Housing affordability is currently one of the most complex policy challenges our societies in Europe are faced with. As part of our work to identify solutions to this challenge, and in light of the launch of the 'State of Housing in Europe' 2019 report next autumn, we present a series of interviews with institutions and international stakeholders that have been looking at affordable housing, publishing influential reports and generating valuable data.
Our third guest in this series is Dr. Luigi Cuna, Senior Evaluator at the Office of Evaluation of the Council of Europe Development Bank (CEB). The CEB has longstanding experience in the financing of housing programmes for vulnerable groups, in line with its mandate of fostering social integration in Europe. The Office of Evaluation has been very active in undertaking independent evaluation of housing operations in various countries and has promoted outreach and dissemination of relevant evaluation knowledge on housing affordability and other related themes.
- Why would you say it’s important to look into housing affordability?
Nowadays, we are experiencing in Europe an expansion of the population in need of affordable housing. There is no doubt that action in this sector is strongly needed; such interventions must, however, take into explicit consideration the broader human, economic and social development aspirations to which housing contributes. One of the specificities of the CEB is the fact that it sees access to affordable housing as an enabling factor and instrument for promoting broader social cohesion objectives.
- Can you name one phenomenon/issue which shows a problem with housing affordability? How does this manifest in data/trends that can be monitored?
The Sustainable Development Goals (SDGs) include the aspiration of “making cities and human settlements inclusive, safe, resilient and sustainable” (SDG 11). This goal comprises several targets: one of them stipulates that, by year 2030, the world’s population should have “access to adequate, safe and affordable housing”. Given the SDGs’ worldwide application, the measurement and monitoring focus of the aforementioned target has been placed on the number of people living in slums. Even though the phenomenon of slums may be marginal in Europe compared to other continents, it nonetheless exists and is not irrelevant.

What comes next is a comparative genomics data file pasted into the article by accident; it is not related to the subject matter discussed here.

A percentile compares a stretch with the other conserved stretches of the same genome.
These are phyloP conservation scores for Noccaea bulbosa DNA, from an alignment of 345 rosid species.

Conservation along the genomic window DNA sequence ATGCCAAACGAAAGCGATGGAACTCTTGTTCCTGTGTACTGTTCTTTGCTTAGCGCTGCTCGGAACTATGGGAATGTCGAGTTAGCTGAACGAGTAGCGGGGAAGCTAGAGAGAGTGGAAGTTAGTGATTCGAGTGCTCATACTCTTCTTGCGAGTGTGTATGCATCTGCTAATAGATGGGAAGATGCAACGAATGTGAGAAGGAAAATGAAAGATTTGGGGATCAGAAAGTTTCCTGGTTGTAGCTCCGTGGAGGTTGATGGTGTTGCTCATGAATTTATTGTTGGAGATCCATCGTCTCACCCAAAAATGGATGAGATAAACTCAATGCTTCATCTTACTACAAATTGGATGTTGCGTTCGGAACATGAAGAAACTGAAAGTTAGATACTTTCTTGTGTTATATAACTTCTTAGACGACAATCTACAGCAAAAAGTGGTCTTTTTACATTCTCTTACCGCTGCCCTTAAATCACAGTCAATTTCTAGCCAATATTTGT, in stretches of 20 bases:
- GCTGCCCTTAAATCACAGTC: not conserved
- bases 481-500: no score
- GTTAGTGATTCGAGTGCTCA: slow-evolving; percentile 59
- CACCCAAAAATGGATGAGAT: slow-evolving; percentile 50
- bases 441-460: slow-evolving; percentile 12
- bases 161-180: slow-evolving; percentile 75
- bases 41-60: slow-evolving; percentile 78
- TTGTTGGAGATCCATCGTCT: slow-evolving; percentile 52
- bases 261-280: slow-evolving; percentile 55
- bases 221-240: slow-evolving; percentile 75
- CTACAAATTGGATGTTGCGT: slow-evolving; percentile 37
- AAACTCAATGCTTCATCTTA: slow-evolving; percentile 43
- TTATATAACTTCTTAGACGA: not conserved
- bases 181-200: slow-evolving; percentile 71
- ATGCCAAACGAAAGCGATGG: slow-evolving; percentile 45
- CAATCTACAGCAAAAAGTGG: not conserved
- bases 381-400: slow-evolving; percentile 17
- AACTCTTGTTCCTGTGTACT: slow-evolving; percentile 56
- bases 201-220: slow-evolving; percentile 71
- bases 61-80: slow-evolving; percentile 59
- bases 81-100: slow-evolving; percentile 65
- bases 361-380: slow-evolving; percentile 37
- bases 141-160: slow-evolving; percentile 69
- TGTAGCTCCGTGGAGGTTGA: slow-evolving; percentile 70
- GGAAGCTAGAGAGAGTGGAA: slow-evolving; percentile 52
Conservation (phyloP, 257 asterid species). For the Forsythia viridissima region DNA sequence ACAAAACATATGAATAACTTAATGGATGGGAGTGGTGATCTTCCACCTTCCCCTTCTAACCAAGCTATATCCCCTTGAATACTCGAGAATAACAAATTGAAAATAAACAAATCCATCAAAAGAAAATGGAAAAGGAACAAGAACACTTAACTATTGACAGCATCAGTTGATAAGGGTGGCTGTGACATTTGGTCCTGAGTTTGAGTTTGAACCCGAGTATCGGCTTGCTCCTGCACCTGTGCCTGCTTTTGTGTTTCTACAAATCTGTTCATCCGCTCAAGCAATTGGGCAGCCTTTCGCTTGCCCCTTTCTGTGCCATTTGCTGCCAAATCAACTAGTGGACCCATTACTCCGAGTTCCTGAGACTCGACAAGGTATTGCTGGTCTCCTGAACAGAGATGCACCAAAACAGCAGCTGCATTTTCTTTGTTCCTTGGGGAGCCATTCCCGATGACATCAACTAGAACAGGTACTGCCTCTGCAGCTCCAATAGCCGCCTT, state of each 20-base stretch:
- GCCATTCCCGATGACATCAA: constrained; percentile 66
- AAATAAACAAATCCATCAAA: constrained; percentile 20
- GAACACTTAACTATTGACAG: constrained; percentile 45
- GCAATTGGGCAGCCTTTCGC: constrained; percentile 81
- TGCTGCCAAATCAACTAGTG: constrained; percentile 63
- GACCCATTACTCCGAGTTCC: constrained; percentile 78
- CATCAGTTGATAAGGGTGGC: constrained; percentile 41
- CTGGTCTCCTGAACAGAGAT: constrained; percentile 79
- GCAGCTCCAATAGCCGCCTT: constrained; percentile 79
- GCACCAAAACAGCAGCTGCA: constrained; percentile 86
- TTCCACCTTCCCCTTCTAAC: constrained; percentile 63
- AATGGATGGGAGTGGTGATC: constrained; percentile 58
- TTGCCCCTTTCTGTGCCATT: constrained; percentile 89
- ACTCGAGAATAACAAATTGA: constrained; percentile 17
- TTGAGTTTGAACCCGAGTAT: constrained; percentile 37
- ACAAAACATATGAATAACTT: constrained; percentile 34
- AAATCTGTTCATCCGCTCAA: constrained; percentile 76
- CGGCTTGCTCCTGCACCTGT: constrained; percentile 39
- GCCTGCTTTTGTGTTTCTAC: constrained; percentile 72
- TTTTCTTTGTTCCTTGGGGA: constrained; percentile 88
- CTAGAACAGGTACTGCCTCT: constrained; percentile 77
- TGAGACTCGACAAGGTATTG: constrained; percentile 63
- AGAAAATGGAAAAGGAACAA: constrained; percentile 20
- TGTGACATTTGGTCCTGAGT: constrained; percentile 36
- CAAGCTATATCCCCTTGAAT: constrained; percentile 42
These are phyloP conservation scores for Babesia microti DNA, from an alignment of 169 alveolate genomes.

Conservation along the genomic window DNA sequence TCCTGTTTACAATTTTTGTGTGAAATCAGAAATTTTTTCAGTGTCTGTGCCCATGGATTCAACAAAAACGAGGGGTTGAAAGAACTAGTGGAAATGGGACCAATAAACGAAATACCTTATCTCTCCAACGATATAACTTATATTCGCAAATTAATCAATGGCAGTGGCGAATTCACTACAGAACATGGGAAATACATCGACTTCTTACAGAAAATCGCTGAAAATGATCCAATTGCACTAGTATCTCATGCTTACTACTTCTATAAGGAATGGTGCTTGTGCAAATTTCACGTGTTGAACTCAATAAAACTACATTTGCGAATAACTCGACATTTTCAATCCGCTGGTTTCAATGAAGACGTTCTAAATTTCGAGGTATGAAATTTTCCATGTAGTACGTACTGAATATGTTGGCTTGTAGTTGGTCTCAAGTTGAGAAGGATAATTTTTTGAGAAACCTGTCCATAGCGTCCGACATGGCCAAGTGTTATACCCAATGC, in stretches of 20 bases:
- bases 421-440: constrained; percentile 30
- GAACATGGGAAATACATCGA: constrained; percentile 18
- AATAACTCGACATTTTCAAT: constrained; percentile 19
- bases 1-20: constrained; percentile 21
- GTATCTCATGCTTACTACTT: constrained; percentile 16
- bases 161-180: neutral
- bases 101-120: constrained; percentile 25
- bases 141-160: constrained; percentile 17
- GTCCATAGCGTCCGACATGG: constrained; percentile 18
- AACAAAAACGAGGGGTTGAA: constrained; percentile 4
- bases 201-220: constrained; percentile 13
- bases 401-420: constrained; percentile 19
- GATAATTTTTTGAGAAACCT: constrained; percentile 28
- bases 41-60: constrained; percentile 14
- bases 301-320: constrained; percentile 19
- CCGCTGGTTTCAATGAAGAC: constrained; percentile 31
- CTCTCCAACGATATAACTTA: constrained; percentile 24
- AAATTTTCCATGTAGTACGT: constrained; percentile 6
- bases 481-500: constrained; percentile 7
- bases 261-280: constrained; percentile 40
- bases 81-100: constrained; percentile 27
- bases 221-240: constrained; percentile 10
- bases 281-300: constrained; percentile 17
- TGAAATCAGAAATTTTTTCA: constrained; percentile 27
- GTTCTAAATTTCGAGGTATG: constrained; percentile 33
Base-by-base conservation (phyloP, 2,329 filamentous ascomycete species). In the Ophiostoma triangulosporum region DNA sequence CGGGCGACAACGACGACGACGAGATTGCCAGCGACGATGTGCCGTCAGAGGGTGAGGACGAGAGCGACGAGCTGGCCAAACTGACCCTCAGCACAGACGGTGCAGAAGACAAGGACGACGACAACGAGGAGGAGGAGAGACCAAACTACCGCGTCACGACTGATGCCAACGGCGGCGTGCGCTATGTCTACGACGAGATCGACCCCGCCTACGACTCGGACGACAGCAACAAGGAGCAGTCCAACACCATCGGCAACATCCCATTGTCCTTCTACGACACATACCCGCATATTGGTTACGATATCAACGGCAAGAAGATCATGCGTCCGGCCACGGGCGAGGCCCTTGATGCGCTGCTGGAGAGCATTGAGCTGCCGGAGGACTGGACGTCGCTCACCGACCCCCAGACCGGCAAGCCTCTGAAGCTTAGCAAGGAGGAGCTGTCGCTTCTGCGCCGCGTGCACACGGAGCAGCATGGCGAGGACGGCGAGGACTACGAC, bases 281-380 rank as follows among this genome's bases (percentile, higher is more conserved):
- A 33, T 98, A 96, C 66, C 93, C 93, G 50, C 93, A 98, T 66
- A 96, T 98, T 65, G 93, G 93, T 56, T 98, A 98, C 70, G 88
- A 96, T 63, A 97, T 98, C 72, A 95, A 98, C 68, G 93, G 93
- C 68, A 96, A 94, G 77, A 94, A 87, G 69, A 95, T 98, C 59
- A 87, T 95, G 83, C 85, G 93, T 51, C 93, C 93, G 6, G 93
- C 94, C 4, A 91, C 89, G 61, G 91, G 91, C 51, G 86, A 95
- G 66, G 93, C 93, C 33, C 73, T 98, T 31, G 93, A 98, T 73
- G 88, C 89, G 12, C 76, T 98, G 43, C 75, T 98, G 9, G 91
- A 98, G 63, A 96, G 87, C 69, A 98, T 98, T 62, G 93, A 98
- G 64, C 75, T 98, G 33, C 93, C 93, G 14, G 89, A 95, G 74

Various European cities, including capital cities, have been facing the emergence of slums in forgotten or peripheral districts. Slums house population groups experiencing the highest levels of poverty and social exclusion (especially Roma, displaced persons and migrants) for whom alternative housing options are not available. Striving to bring this phenomenon to an end is a challenge for our generation.
At the same time, with reference to the targets underpinning SDG 11, it is important to note that housing affordability is combined with issues of adequateness and safety. These dimensions are highly relevant in the European context and they need to be captured in the policy debate as well as in relevant data collection and monitoring processes.
- If you have to choose one element as a major cause of lack of affordable housing, which one would it be?
Our evaluation work has underscored, on many occasions, the fact that affordability has two dimensions: housing cost and household income. In one of our evaluations we pointed out that working on the cost side of the affordability equation is necessary but not sufficient, and that it is equally important to act on the income side. This means sustaining and promoting access to employment opportunities as well as adequate education, health and welfare services. In our evaluations we have called these “enabling factors” for sustainability, without which beneficiaries will likely encounter difficulties in continuing to live on the premises under safe and adequate conditions. Housing policies and programmes should dovetail with initiatives in the social and human development spheres so that the provision of affordable housing for vulnerable groups does not reinforce patterns of social and spatial exclusion.
- Can you name one or more solutions which could help tackling this?
The CEB’s portfolio includes examples of programmes in countries and municipalities that have elevated access to affordable housing as a policy priority. Because of the rapid growth of European cities and metropolitan areas on the one hand (leading to rising demand for housing in general and social housing in particular), and limited fiscal space on the other, policy makers and international financiers will be exposed, in future, to an ever wider and more innovative range of housing operations with new implementation, governance and tenure arrangements. To make the most of such diverse experiences, evaluation is needed. This means that tools (such as the intervention logic) should be built in to the projects already from the design stage, and analysis of the results and lessons learned should conclude the implementation process.